|US20070276686 *||Mar 20, 2007||Nov 29, 2007||Count & Crush, Llc||Techniques for processing recyclable containers|
|US20110035230 *||Oct 18, 2010||Feb 10, 2011||Laundry Locker, Inc.||Handling household tasks|
|US20120143708 *||Dec 1, 2010||Jun 7, 2012||Viviano Michael J||Method and System for Providing Laundry Services|
|US20130131863 *||Aug 17, 2012||May 23, 2013||Redbox Automated Retail, Llc||Article dispensing machine and method for auditing inventory while article dispensing machine remains operational|
|US20130232060 *||Sep 14, 2012||Sep 5, 2013||Groupon, Inc.||Purchasing, redemption and settlement systems and methods wherein a buyer takes possession at a retailer of a product purchased using a communication network|
|US20140052291 *||Aug 14, 2012||Feb 20, 2014||Shih-Tsung Chan||Automatic clothes receiving and retrieving system for laundry|
|US20140091142 *||Mar 12, 2013||Apr 3, 2014||CoatChex, LLC||System and method for control of bailment inventory|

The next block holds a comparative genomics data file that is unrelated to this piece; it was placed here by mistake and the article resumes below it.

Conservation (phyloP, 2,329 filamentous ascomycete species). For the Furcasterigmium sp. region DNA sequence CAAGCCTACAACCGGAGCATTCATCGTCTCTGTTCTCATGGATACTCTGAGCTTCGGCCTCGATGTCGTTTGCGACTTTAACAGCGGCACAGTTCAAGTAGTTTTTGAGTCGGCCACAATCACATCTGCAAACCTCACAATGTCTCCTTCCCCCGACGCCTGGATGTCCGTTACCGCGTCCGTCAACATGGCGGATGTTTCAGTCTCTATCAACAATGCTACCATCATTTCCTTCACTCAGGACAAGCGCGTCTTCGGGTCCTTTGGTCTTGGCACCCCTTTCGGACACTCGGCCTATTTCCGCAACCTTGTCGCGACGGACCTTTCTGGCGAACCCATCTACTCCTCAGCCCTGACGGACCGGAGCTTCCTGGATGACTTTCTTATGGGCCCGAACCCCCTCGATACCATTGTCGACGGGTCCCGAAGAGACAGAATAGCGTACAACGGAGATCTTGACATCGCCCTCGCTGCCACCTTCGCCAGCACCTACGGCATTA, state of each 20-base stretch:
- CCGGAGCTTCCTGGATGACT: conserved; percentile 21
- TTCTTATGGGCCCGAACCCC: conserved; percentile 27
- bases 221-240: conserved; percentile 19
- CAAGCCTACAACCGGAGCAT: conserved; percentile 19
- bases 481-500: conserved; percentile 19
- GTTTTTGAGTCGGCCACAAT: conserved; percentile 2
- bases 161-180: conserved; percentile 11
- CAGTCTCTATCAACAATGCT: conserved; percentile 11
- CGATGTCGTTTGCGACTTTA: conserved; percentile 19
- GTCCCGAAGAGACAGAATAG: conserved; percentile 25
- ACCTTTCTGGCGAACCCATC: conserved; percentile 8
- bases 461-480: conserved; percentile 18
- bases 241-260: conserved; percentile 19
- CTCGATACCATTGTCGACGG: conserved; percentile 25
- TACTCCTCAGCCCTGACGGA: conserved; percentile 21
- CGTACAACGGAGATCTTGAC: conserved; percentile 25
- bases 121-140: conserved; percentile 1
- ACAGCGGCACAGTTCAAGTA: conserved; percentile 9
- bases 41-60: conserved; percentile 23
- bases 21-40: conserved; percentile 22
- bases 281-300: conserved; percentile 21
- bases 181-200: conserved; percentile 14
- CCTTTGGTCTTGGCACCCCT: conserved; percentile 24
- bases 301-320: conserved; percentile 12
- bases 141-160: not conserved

|USRE41562 *||Apr 8, 2005||Aug 24, 2010||Round Rock Research, Llc||System and method for electronic tracking of units associated with a batch|
|USRE41815||Oct 15, 2007||Oct 12, 2010||Round Rock Research, Llc||System and method for electronic tracking of units associated with a batch|
|USRE42736||Oct 15, 2007||Sep 27, 2011||Round Rock Research, Llc||Methods for electronic tracking of units originating from a common source|
|USRE42821||Oct 15, 2007||Oct 11, 2011||Round Rock Research, Llc||Method for electronic tracking of units associated with a batch|
|USRE44409||Oct 10, 2011||Aug 6, 2013||Round Rock Research, Llc||Method for electronic tracking of units associated with a batch|
|DE10113363A1 *||Mar 20, 2001||Sep 26, 2002||Michael Naumann||computerized automatic vending machine operation simplification method provides connection to operator/call center for providing direct guidance for use of selection menu|
|WO2001098989A1 *||May 16, 2001||Dec 27, 2001||Zbox Company||A method of securely delivering a package|
|WO2012075310A2 *||Dec 1, 2011||Jun 7, 2012||Laundry Station Services Llc||Method and system for providing laundry services|
|U.S. Classification||700/213, 700/219|
|International Classification||G07F17/20, G07F17/12, G07F7/00|
|Cooperative Classification||G07F17/20, G07F7/00, G07F17/12|
|European Classification||G07F17/12, G07F17/20, G07F7/00|
|May 29, 2003||FPAY||Fee payment|
Year of fee payment: 4
|Jul 16, 2007||REMI||Maintenance fee reminder mailed|
|Jan 4, 2008||LAPS||Lapse for failure to pay maintenance fees|
|Feb 26, 2008||FP||Expired due to failure to pay maintenance fee|
Effective date: 20080104